News and commentary from the cross-platform scripting community.
Mail Starting 2/27/98
What is the origin of the phrase "Dig we Must!"? I first found it in Apple docs concerning the Java garbage collector. Or else I am very mistaken.
From: firstname.lastname@example.org (zod);
Sent at Sat, 28 Feb 1998 03:39:39 -0500;
The Boss of Me
I first used the phrase in the DaveNet piece, The Cute Little Nut, 5/4/95. It was a slogan for Con Ed, the NY power company. They'd put up signs around construction sites saying, Dig We Must! It made an impression on me as a kid, clearly. It's become one of my main slogans, along with Still Diggin, which adds a sense of time to it. DW
I wrote this piece *very* carefully, but maybe not carefully enough. To be clear...
From: email@example.com (Dave Winer);
Sent at Fri, 27 Feb 1998 15:22:09 -0800;
Re:RPC over HTTP via XML
We support COM because it is the native IAC protocol on Windows, a platform that we support. We have no plans to support COM on the Mac, where we support the Apple Event Manager, which is also proprietary and we believe platform-specific.
RPC over HTTP via XML is the cross-platform IAC protocol that we are pushing. With everything we have.
Dave, one quick point. One of the nice things about DaveNet over the years has been that you always define all the acronyms you use, at least in ps's. (such ps- XML stands for eXtended Markup Language). You neglected to do so on this piece. Particularly with RPC. That's one I don't know, yet ;-). Thanks.
From: firstname.lastname@example.org (Micah Alpern);
Sent at Fri, 27 Feb 1998 14:54:35 -0800;
Re:RPC over HTTP via XML
RPC stands for Remote Procedure Call. HTTP stands for HyperText Transport Protocol. I believe XML stands for eXtensible Markup Language. DW
I can't believe you have taken the Microsoft koolaid so much that you are now supporting COM! XML is an open standard, inherently cross platform, it's cool to support that. But COM is the ultimate Microsoft gotcha. Its totally closed, propriatary and Windows/Win32 centric.
From: email@example.com (Robert J. Berger);
Sent at Fri, 27 Feb 1998 14:53:29 -0800;
Re:RPC over HTTP via XML
Its not even a nice technology. Its huge and heavyweight, fundamentally procedural with a thin veneer of OOP. Its an early 80s technology being foisted on the community. A step backwards not forwards.
COM is so intimately tied to Windows that it will be tough to make it usable on other platforms (existing or future). It is not an Internet standard and I don't see Microsoft opening it to a public body, not even as minimal as Sun's relationship with Java/ISO, let alone an IETF RFC.
Of course, if one sees the world as owned and operated by Microsoft and there are no other platforms today or the next decade, then COM makes sense.
I use Yeah Write! They have a free version. Its real simple.
From: firstname.lastname@example.org (Dean Chouinard);
Sent at Fri, 27 Feb 1998 16:56:56 -0500;
Windows Word Processor
I saw the item on Scripting News about discovering ISAPI Filters documentation. You should note that Apache for Windows NT can load most ISAPI Extensions, but it cannot load ISAPI Filters.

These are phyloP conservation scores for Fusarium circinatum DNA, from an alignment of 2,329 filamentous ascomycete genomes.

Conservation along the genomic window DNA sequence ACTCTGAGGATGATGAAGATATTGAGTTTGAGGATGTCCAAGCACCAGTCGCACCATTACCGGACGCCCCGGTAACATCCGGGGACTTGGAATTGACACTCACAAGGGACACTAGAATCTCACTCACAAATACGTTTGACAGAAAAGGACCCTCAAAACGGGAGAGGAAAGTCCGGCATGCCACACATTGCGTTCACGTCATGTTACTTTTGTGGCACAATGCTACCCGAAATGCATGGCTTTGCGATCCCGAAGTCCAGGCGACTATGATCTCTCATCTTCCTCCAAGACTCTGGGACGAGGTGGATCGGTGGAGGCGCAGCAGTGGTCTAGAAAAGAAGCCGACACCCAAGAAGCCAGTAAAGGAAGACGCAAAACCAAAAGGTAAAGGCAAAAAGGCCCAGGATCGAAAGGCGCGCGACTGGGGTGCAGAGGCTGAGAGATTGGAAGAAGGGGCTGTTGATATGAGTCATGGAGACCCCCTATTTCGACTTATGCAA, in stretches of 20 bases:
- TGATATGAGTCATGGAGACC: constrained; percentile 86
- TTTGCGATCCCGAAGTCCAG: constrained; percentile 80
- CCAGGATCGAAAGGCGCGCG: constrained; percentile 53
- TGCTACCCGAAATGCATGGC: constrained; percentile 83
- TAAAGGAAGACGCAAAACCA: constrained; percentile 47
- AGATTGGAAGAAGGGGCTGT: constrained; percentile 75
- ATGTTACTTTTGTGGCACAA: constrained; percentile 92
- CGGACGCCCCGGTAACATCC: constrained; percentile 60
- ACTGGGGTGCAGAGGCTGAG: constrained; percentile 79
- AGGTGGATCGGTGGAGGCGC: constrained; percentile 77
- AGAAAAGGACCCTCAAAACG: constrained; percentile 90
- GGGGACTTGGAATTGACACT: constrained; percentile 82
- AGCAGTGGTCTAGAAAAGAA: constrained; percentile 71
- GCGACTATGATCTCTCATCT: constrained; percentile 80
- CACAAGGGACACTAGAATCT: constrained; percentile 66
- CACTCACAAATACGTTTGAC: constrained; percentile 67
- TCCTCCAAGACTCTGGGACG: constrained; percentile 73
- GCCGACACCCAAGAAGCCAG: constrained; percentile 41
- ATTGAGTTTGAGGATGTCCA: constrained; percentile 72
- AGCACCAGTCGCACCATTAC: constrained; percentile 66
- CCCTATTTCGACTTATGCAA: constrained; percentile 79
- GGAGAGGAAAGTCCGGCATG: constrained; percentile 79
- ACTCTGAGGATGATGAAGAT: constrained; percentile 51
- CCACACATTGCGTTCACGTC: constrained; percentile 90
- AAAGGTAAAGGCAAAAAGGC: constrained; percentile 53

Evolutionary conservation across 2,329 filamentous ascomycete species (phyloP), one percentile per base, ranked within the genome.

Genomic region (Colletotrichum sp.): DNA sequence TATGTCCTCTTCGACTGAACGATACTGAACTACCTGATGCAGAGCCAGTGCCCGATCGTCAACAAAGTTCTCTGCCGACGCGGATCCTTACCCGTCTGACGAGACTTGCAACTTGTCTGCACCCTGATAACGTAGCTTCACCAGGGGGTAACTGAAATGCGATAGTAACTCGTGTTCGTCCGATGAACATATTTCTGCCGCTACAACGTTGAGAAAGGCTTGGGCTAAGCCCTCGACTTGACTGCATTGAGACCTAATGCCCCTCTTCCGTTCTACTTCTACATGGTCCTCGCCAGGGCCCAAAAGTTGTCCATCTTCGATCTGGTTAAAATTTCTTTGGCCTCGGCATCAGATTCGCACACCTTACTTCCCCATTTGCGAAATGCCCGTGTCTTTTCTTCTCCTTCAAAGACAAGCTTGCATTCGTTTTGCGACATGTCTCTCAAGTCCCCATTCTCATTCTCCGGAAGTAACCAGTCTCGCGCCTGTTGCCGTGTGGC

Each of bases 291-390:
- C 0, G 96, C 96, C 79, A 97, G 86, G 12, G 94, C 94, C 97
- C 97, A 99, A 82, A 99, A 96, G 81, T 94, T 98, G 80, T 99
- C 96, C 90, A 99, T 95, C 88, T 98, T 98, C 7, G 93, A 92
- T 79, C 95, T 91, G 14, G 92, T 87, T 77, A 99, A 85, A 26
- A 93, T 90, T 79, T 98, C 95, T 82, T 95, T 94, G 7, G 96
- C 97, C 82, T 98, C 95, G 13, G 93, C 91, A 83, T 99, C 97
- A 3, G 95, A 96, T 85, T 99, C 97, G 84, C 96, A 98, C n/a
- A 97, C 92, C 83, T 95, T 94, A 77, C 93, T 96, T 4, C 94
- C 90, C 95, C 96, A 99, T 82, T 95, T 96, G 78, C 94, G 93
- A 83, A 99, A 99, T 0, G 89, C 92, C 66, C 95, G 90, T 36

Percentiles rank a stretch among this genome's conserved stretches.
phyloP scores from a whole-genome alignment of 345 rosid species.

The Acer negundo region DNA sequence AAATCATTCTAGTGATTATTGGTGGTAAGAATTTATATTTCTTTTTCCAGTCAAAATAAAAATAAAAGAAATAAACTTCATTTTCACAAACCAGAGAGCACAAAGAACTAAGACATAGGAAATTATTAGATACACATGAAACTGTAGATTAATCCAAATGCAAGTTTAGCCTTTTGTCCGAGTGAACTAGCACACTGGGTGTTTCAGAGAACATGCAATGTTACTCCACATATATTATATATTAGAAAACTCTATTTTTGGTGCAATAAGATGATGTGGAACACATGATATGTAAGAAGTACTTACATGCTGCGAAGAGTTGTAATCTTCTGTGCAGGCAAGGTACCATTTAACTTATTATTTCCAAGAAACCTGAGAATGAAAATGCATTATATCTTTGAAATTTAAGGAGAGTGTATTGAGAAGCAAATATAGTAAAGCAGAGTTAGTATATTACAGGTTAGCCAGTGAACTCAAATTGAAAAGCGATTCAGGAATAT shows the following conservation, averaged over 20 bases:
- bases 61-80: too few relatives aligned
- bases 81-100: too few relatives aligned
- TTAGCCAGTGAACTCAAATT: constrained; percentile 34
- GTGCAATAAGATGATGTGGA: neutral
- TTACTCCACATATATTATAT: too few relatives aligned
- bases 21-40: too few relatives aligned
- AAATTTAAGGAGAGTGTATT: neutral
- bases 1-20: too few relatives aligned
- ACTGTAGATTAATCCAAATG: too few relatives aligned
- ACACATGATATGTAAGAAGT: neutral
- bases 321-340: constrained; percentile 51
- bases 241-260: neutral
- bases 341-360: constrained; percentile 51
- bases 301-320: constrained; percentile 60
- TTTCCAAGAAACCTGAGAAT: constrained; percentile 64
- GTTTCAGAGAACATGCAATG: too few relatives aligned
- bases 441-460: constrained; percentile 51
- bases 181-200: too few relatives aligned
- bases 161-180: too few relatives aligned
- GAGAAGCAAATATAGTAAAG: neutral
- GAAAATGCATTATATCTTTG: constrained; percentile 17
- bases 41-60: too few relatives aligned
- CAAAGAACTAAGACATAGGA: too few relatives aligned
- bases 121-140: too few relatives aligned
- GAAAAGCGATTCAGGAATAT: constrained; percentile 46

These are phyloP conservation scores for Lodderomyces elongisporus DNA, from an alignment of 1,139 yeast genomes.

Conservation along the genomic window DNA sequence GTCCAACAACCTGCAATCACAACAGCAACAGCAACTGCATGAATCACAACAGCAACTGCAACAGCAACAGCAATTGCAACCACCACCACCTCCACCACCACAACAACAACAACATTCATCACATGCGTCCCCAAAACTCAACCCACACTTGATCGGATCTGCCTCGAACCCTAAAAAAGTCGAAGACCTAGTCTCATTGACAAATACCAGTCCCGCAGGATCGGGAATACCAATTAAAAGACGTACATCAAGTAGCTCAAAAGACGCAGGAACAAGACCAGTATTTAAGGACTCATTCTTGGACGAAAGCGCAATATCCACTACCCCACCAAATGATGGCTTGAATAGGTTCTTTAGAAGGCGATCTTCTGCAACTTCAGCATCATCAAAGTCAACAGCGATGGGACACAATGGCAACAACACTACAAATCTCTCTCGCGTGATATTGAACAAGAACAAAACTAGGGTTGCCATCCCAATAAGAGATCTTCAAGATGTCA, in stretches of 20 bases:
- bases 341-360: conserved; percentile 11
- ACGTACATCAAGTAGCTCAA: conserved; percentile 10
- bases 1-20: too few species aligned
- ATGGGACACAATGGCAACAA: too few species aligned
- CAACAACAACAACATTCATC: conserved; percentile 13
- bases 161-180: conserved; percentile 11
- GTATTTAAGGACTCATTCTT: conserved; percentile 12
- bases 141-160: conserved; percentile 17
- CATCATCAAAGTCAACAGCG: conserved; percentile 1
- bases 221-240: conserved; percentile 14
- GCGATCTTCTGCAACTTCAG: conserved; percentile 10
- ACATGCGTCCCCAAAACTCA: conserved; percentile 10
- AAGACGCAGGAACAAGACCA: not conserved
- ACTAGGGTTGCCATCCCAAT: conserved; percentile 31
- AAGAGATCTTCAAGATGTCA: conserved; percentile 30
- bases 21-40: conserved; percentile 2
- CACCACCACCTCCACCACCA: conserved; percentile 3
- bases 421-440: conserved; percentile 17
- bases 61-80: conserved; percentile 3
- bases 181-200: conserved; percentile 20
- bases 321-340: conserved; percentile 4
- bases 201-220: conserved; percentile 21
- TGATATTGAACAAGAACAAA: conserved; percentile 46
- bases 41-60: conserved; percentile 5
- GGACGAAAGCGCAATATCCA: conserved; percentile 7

From: email@example.com (Gardner, Mark J.);
Sent at Fri, 27 Feb 1998 13:24:01 -0500;
ISAPI Filters and Apache
So it looks like you're stuck writing a DLL for Apache. :-(
The term script, in the more modern usage, is, of course, borrowed from a more traditional usage where "a script" (a writing system, or lettering style) is the medium in which "some script" is produced. So I think saying something like "we need to produce a bit of script to solve the interace glue" is very usable usage. The word "script" was used for both the medium and the message.
From: firstname.lastname@example.org (jimfl);
Sent at Fri, 27 Feb 1998 08:36:49 -0500;
Is a script a thing or some stuff? In Frontier especially, what one might think of as "a script" is more likely to be a bunch of little scripts organized hierarchically, thus "some script". Stuff. "Have fun: write script" doesn't have to come off as "Me have fun... write script. Must dig!"
Just like going back into the family photo album, it is often entertaining to take a look at what words used to do, and by what odd sequences of co-incidence they came to us as they now are. There is a wonderful volume filled with this kind of activity called "On Words" by C.S. Lewis.
That's an easy one. Substitute the word "code" for script in that sentence and you'll see it parses fine. Code implies many statements. A program is many lines of code. I agree that a script is a program. But then maybe a script is code?
From: email@example.com (James J. Vornov);
Sent at Fri, 27 Feb 1998 09:06:46 -0500;
A cultural language note. A writer on one of our lists says "I think it is very usable script at this point." Where I come from, the correct grammar would be "I think it is a very usable script at this point." I notice more and more people speaking this way. Where did this way of speaking of script (er scripts) come from?
From: firstname.lastname@example.org (Chuck Shotton);
Sent at Fri, 27 Feb 1998 07:58:39 -0600;
Generic vs. Specific
"I think this is very tasty gravy" vs "I think this is a very tasty gravy".
Both are correct, but we generally prefer the first, which is the reverse of your preferred vernacular for scripts.
In the example you provide on Scripting News, substitute the word "English" for the word "script" and it'll make sense where that person's mindset comes from.
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